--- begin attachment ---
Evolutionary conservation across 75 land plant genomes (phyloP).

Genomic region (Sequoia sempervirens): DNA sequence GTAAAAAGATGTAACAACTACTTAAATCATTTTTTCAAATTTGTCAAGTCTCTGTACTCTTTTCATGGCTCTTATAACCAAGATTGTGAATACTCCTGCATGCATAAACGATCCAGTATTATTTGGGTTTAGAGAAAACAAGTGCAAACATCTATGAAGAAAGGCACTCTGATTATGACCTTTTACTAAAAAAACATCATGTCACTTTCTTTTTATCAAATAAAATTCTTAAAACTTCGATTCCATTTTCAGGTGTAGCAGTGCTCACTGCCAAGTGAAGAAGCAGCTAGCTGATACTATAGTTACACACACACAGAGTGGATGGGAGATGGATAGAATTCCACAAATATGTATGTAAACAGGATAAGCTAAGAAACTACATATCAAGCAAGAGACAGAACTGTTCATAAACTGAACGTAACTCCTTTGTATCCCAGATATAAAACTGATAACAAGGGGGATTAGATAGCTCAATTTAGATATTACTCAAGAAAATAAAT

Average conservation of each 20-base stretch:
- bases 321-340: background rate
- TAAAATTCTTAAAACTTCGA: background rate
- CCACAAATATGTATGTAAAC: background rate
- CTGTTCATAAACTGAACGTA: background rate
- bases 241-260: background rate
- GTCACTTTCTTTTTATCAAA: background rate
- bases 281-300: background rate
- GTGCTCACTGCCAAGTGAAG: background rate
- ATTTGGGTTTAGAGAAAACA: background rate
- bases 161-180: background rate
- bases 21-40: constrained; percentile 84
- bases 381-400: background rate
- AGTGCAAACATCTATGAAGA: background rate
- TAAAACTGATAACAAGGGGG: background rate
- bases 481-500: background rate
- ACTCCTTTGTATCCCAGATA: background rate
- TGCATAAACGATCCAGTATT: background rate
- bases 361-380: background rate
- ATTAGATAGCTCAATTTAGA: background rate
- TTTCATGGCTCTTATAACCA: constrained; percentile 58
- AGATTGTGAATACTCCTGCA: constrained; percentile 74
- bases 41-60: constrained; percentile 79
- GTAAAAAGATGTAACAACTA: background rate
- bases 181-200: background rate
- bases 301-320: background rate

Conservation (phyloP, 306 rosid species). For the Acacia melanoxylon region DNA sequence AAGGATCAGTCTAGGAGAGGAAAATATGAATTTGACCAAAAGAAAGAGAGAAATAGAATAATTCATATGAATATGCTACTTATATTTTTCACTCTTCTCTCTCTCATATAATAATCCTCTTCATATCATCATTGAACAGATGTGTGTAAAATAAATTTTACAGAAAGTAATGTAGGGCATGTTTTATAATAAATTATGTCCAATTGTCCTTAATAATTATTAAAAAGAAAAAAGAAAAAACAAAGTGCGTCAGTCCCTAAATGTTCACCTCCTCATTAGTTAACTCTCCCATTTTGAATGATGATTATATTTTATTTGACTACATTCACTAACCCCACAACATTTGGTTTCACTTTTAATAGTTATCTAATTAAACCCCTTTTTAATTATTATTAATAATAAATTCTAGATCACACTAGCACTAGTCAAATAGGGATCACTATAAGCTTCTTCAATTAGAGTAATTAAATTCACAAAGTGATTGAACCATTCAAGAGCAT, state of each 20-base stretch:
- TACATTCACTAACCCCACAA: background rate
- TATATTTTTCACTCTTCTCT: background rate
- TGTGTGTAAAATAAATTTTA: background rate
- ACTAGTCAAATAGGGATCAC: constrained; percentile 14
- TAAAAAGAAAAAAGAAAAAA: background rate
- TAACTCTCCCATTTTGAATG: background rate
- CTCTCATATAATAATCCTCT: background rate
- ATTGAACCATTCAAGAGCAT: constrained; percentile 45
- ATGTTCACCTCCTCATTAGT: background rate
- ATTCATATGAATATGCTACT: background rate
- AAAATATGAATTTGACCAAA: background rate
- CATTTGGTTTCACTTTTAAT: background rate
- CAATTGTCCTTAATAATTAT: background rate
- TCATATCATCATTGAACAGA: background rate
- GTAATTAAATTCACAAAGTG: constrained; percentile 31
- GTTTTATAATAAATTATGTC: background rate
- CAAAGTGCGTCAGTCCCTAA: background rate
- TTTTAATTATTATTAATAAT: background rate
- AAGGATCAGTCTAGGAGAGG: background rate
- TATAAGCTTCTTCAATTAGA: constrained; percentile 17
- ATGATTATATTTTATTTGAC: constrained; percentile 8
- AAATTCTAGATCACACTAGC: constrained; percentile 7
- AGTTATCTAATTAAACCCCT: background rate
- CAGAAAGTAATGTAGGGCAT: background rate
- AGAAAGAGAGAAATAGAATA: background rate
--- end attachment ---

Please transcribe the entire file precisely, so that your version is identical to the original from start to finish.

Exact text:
Evolutionary conservation across 75 land plant genomes (phyloP).

Genomic region (Sequoia sempervirens): DNA sequence GTAAAAAGATGTAACAACTACTTAAATCATTTTTTCAAATTTGTCAAGTCTCTGTACTCTTTTCATGGCTCTTATAACCAAGATTGTGAATACTCCTGCATGCATAAACGATCCAGTATTATTTGGGTTTAGAGAAAACAAGTGCAAACATCTATGAAGAAAGGCACTCTGATTATGACCTTTTACTAAAAAAACATCATGTCACTTTCTTTTTATCAAATAAAATTCTTAAAACTTCGATTCCATTTTCAGGTGTAGCAGTGCTCACTGCCAAGTGAAGAAGCAGCTAGCTGATACTATAGTTACACACACACAGAGTGGATGGGAGATGGATAGAATTCCACAAATATGTATGTAAACAGGATAAGCTAAGAAACTACATATCAAGCAAGAGACAGAACTGTTCATAAACTGAACGTAACTCCTTTGTATCCCAGATATAAAACTGATAACAAGGGGGATTAGATAGCTCAATTTAGATATTACTCAAGAAAATAAAT

Average conservation of each 20-base stretch:
- bases 321-340: background rate
- TAAAATTCTTAAAACTTCGA: background rate
- CCACAAATATGTATGTAAAC: background rate
- CTGTTCATAAACTGAACGTA: background rate
- bases 241-260: background rate
- GTCACTTTCTTTTTATCAAA: background rate
- bases 281-300: background rate
- GTGCTCACTGCCAAGTGAAG: background rate
- ATTTGGGTTTAGAGAAAACA: background rate
- bases 161-180: background rate
- bases 21-40: constrained; percentile 84
- bases 381-400: background rate
- AGTGCAAACATCTATGAAGA: background rate
- TAAAACTGATAACAAGGGGG: background rate
- bases 481-500: background rate
- ACTCCTTTGTATCCCAGATA: background rate
- TGCATAAACGATCCAGTATT: background rate
- bases 361-380: background rate
- ATTAGATAGCTCAATTTAGA: background rate
- TTTCATGGCTCTTATAACCA: constrained; percentile 58
- AGATTGTGAATACTCCTGCA: constrained; percentile 74
- bases 41-60: constrained; percentile 79
- GTAAAAAGATGTAACAACTA: background rate
- bases 181-200: background rate
- bases 301-320: background rate

Conservation (phyloP, 306 rosid species). For the Acacia melanoxylon region DNA sequence AAGGATCAGTCTAGGAGAGGAAAATATGAATTTGACCAAAAGAAAGAGAGAAATAGAATAATTCATATGAATATGCTACTTATATTTTTCACTCTTCTCTCTCTCATATAATAATCCTCTTCATATCATCATTGAACAGATGTGTGTAAAATAAATTTTACAGAAAGTAATGTAGGGCATGTTTTATAATAAATTATGTCCAATTGTCCTTAATAATTATTAAAAAGAAAAAAGAAAAAACAAAGTGCGTCAGTCCCTAAATGTTCACCTCCTCATTAGTTAACTCTCCCATTTTGAATGATGATTATATTTTATTTGACTACATTCACTAACCCCACAACATTTGGTTTCACTTTTAATAGTTATCTAATTAAACCCCTTTTTAATTATTATTAATAATAAATTCTAGATCACACTAGCACTAGTCAAATAGGGATCACTATAAGCTTCTTCAATTAGAGTAATTAAATTCACAAAGTGATTGAACCATTCAAGAGCAT, state of each 20-base stretch:
- TACATTCACTAACCCCACAA: background rate
- TATATTTTTCACTCTTCTCT: background rate
- TGTGTGTAAAATAAATTTTA: background rate
- ACTAGTCAAATAGGGATCAC: constrained; percentile 14
- TAAAAAGAAAAAAGAAAAAA: background rate
- TAACTCTCCCATTTTGAATG: background rate
- CTCTCATATAATAATCCTCT: background rate
- ATTGAACCATTCAAGAGCAT: constrained; percentile 45
- ATGTTCACCTCCTCATTAGT: background rate
- ATTCATATGAATATGCTACT: background rate
- AAAATATGAATTTGACCAAA: background rate
- CATTTGGTTTCACTTTTAAT: background rate
- CAATTGTCCTTAATAATTAT: background rate
- TCATATCATCATTGAACAGA: background rate
- GTAATTAAATTCACAAAGTG: constrained; percentile 31
- GTTTTATAATAAATTATGTC: background rate
- CAAAGTGCGTCAGTCCCTAA: background rate
- TTTTAATTATTATTAATAAT: background rate
- AAGGATCAGTCTAGGAGAGG: background rate
- TATAAGCTTCTTCAATTAGA: constrained; percentile 17
- ATGATTATATTTTATTTGAC: constrained; percentile 8
- AAATTCTAGATCACACTAGC: constrained; percentile 7
- AGTTATCTAATTAAACCCCT: background rate
- CAGAAAGTAATGTAGGGCAT: background rate
- AGAAAGAGAGAAATAGAATA: background rate